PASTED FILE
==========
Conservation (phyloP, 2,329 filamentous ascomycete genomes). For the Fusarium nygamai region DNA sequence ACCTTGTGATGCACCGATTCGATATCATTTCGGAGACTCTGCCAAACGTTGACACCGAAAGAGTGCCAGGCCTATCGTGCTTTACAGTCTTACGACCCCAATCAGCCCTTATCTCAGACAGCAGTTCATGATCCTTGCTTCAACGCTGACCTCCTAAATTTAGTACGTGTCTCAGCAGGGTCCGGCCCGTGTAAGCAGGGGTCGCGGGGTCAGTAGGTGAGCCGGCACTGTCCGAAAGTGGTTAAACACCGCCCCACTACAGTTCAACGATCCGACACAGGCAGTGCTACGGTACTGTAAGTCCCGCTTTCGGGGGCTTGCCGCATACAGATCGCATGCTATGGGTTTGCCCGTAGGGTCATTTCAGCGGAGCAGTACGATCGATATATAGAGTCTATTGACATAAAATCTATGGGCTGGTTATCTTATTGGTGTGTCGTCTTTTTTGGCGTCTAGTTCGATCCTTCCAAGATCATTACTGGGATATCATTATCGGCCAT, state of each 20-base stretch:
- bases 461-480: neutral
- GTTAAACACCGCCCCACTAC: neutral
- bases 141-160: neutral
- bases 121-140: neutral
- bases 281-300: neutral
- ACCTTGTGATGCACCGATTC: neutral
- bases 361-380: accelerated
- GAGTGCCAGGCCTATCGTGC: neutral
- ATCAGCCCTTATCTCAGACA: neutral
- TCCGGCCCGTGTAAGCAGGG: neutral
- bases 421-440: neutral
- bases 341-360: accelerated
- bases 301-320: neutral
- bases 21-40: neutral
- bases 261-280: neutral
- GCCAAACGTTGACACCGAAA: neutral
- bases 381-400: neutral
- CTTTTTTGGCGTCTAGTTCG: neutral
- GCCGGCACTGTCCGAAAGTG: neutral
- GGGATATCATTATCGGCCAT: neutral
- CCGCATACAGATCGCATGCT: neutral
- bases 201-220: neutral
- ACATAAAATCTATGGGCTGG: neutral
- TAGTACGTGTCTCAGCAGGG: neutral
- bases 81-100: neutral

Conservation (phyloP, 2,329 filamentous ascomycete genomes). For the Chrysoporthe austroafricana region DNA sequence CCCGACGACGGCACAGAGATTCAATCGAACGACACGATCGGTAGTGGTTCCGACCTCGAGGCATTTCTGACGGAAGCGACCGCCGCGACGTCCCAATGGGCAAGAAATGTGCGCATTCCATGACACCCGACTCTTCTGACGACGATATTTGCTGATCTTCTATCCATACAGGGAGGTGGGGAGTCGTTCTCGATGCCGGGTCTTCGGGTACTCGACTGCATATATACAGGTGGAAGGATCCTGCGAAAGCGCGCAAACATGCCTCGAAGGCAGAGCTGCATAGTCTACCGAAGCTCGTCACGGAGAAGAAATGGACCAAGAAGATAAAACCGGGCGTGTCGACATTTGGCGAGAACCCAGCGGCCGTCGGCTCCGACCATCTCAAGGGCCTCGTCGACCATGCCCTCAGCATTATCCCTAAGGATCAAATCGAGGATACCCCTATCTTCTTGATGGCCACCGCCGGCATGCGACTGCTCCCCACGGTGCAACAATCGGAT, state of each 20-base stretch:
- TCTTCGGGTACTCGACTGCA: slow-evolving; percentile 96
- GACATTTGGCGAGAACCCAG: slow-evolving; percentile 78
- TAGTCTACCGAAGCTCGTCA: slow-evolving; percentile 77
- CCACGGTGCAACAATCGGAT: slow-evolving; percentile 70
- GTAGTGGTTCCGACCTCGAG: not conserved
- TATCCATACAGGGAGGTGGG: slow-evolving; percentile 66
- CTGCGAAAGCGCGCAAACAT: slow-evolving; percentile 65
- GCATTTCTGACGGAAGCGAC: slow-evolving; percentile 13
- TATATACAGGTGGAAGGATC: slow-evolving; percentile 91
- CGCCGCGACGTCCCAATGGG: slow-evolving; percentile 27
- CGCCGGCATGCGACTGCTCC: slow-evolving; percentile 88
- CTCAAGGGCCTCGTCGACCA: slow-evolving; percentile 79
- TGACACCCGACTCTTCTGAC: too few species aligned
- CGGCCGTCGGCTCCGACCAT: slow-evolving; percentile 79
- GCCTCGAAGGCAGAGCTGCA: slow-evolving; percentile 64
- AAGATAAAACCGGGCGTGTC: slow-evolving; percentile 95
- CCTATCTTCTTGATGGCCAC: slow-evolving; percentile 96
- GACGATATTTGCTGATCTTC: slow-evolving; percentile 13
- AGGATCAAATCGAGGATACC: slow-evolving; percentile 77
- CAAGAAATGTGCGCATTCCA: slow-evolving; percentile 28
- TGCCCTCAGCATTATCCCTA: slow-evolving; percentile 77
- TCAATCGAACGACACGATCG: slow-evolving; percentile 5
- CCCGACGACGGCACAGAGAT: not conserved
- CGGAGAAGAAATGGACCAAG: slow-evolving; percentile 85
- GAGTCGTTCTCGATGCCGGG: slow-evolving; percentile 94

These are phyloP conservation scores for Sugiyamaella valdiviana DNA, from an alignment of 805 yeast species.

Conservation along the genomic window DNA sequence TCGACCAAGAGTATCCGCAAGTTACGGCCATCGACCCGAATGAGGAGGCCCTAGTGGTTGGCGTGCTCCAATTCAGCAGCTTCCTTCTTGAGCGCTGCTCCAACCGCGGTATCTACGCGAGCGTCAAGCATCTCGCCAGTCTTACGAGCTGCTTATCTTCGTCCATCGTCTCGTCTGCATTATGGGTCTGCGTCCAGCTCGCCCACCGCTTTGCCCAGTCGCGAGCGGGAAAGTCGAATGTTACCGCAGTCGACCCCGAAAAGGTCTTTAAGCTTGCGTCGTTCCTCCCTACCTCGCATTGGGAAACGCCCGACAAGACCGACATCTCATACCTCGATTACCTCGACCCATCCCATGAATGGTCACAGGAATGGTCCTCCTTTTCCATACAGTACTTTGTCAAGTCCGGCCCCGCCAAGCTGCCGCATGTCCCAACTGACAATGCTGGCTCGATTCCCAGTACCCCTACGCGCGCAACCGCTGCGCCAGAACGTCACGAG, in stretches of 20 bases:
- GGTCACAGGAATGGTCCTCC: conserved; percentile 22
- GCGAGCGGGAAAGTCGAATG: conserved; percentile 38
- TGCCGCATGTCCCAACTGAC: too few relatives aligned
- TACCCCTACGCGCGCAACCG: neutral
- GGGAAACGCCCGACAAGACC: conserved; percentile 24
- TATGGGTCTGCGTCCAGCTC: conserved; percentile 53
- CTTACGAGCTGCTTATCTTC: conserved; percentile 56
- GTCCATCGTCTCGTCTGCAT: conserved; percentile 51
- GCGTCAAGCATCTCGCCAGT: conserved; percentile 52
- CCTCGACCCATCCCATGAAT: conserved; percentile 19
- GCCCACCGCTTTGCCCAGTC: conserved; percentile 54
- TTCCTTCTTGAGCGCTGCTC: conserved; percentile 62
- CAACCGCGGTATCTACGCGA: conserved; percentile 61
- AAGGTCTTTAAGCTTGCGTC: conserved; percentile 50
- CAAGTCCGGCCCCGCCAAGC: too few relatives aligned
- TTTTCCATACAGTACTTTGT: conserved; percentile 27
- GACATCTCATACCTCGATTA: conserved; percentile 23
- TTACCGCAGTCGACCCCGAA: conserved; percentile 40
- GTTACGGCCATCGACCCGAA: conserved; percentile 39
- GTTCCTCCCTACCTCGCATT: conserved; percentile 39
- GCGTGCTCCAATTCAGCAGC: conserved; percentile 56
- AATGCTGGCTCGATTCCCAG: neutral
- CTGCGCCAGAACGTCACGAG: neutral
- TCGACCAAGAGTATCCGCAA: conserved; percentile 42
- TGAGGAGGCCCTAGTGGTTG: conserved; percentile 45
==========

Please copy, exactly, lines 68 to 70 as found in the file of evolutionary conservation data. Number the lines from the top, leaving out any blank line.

- AAGGTCTTTAAGCTTGCGTC: conserved; percentile 50
- CAAGTCCGGCCCCGCCAAGC: too few relatives aligned
- TTTTCCATACAGTACTTTGT: conserved; percentile 27